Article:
#4: The Matrix Posters

For my firm, Equius Partners, the matrix-based investing images (US Total Stock Market Matrix and US Small Value Stock Matrix) are the bread and butter tools for introducing new prospects to asset class investing and reinforcing core principles with current clients.

The posters are indispensable

They are the anti-PowerPoint presentation experience. You’re standing up and interacting with a prospective client in front of this very unique visualization of over 90 years of US stock market history. Starting in January 1928, there are now over 4,300 index outcomes. But rather than looking at an overwhelming amount of numbers (like you would with Dimensional’s Matrix Book), your future client is looking at a beautiful array of greens (mostly) and reds (relatively few) in varying shades.

Same data, different reaction for most people—forming a very different and far healthier perspective on long-term investing in the mind of the prospect/client. You’ll build on this perspective with further discussions and in different ways. But you’ve laid an important visual foundation for them they’re not likely to forget.

The interaction

Starting with the US Total Stock Market poster, we ask “What do you see?” They almost always answer “A lot of green.” We then ask them what else they see and more often than not they’ll answer “Varying shades of green and red along the diagonal.” It’s at that point that we tell them this image represents over 90 years of US stock market history and, yes, there’s a lot of green because the market has generated positive returns (growth of wealth) over time.

We then ask them what else they see and the answer is typically “A lot of deep reds and deep green along that diagonal.” Our response: “You’re seeing deeper shades of red and green colors on the diagonal because those represent the yearly (calendar) returns since 1928. If you move up from the diagonal from any starting year, you’ll find the 1-, 2-, 3-year annualized return and so on. The white banded area is the 10-15 year holding period starting any year since 1928. You’ll notice there’s only red shades during the Great Depression era and the Lost Decade from 2000-2009. These are the volatile short-term returns that are part of any stock investing experience.”

At that point, we’ll generally just let them stare at the poster for awhile and invariably they’ll notice that the deep reds along the diagonal are almost always followed by deep greens–the market recoveries. And these green years tend to run for awhile.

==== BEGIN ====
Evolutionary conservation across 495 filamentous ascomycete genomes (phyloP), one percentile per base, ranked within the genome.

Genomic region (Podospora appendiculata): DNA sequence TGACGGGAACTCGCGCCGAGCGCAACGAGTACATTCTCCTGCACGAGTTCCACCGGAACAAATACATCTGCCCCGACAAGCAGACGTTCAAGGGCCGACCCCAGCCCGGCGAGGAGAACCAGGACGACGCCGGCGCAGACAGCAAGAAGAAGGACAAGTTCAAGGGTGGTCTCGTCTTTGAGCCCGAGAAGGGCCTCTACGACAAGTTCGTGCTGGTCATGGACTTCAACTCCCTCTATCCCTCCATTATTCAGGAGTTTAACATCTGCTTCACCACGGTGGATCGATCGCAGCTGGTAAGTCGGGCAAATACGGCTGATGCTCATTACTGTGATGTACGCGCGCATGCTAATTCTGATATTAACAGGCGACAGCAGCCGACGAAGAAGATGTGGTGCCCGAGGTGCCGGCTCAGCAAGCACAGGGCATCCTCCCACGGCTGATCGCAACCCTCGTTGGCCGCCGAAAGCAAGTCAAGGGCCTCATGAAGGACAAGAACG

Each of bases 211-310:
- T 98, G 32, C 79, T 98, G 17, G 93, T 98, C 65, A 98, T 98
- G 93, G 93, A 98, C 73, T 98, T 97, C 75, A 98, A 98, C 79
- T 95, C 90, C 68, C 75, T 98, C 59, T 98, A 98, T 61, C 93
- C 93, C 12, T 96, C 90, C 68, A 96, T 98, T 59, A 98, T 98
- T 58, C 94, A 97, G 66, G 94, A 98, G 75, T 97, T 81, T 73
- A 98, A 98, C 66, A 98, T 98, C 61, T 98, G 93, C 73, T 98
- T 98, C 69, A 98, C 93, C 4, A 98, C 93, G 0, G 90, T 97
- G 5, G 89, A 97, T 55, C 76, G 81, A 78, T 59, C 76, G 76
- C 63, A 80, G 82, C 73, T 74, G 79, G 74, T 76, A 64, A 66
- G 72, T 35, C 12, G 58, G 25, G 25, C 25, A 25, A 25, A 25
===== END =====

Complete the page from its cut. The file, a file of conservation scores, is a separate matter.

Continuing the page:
We also point out the upper left corner represents the longest time period (through 2020, 93 years) on the matrix and for the US Total Stock Market the return is 10.0%, or the “expected return” for the market.

We’ll then shift their attention to the color key to the right of the matrix and point out how many returns (of over 4,300 returns) fall in the 8% to 12% range.

Finally, we share with them a perspective that seems to hit home pretty well: “Think of the diagonal as the ‘barbed wire fence’ of investing. If we can help you over that ‘barbed wire,’ we’ll get you into the ‘green pastures’ the market can provide over time. The barbed wire is unavoidable. It’s what markets do.” (How you get them over the barbed wired can either be summarized then if they ask or we save it for our Investment Planning meeting.)

We then move to the US Small Value Stock Matrix posters and ask them”What do you see that is different from the other image?” Invariably they answer “Deeper greens throughout.” Our response is “Yes, because this represents smaller, riskier stocks that have a higher expected return than the market (since risk and return are related).” We’ve now made our first introduction to the benefits of asset class investing. We may point out the yearly periods like the “dot-com crash” and the “Lost Decade” (moving up the matrix from the 2000 until we hit 2009) and contrast those periods against the market matrix. But that’s about it. We’ve made our point.

With the Index Matrix app, you can dig deeper and develop more “scripts” and stories. But we generally use it in subsequent meetings with clients to continually enhance and reinforce their confidence in our strategy.

Handouts are killer

Our client handouts (currently 12 x 18 and more expensive then I’d like) are take-home posters with additional superpowers. You can sketch on them, clients can add their own notes to them, take them home and share with a spouse, or a friend, or a business colleague, and so on. Once I launch a better solution (hopefully soon), you’ll be able to order them in quantity, put a sticker on the back with firm info, and use them as both an educational and marketing tool. A private label option is possible in the future. Stay tuned.

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